> in textbooks you are taught to pass variable to subroutines as
    > parameters. What is the point of doing this, if the variable is
    > visible anyway?
    >
    > How can I make the variable exist in main and yet be invisible to the
    > subroutine? I know I can create another variable with "my" and with
    > the same name in the subroutine. This will block the subroutine from
    > seeing variable in main, but is this really the way to do it, it seems
    > very cumbersom.
    >
    > my $var = "apple";
    > routine();
    >
    > sub routine {
    > print "var is $var.\n";
    > }


    You can declare the function before the variable:

    sub routine {
    print "var is $var.\n";
    }

    my $var = "apple";
    routine();
     
    Arndt Jonasson, Feb 10, 2005
    #3
  4. Louis. wrote:

    > Hi,
    >
    > The below script will print "var is apple". I find this weird, because
    > in textbooks you are taught to pass variable to subroutines as
    > parameters. What is the point of doing this, if the variable is
    > visible anyway?


    You avoid using global effects because it's good programming practice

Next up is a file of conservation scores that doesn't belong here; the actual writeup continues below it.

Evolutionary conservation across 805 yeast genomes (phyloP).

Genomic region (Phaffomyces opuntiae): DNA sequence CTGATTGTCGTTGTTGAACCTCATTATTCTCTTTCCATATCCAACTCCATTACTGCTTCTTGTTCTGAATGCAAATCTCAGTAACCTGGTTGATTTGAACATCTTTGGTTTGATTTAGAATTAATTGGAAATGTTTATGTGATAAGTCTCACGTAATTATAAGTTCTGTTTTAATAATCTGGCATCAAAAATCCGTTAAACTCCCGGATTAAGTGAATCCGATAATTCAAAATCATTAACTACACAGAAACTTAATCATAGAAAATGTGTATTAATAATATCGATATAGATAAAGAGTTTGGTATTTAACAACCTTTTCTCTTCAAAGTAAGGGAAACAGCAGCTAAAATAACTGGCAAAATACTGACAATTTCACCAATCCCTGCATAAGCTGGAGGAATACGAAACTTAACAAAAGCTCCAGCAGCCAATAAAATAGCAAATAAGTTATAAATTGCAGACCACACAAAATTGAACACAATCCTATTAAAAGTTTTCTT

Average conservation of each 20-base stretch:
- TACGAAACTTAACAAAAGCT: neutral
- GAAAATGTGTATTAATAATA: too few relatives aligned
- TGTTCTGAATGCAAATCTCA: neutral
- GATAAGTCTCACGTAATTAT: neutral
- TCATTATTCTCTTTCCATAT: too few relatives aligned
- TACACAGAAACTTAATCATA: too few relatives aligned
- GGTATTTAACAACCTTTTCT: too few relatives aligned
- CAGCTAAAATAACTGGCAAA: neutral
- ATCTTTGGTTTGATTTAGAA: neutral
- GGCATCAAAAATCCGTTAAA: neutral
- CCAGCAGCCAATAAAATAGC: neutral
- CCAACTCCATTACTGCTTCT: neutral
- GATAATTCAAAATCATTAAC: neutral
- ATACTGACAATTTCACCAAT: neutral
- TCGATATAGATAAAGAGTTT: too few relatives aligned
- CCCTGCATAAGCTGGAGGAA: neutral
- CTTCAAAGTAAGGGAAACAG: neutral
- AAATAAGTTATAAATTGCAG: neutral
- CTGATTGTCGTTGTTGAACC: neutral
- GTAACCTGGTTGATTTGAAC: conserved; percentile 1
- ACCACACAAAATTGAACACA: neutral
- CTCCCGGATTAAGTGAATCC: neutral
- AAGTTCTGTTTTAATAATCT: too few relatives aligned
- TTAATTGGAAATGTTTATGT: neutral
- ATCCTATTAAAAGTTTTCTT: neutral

and significantly improves the maintainability of your scripts, not
    because the language makes you do it.
    >
    > How can I make the variable exist in main and yet be invisible to the
    > subroutine?


    Lexical variables don't exist in main; they don't exist in *any*
    package. That's why they're lexical. Lexical variables are
    statically scoped to the block that contains them. If they're
    not contained in a block, they're scoped to the file they're in.

    > I know I can create another variable with "my" and with
    > the same name in the subroutine. This will block the subroutine from
    > seeing variable in main, but is this really the way to do it, it seems
    > very cumbersom.


    Really? Doesn't seem that way to me. YMMV, I guess.
    >
    > TIA,
    > Louis.
    >
    > my $var = "apple";
    > routine();
    >
    > sub routine {
    > print "var is $var.\n";
    > }
    >
    >
    >
    >
    > Solution???
    >
    > {
    > my $var = "apple";
    > routine($var);
    > }
    >
    > sub routine {
    > my $var = $_[0];
    > print "var is $var.\n";
    > }


    Yes, that's how you do it. You should *always* define lexicals in the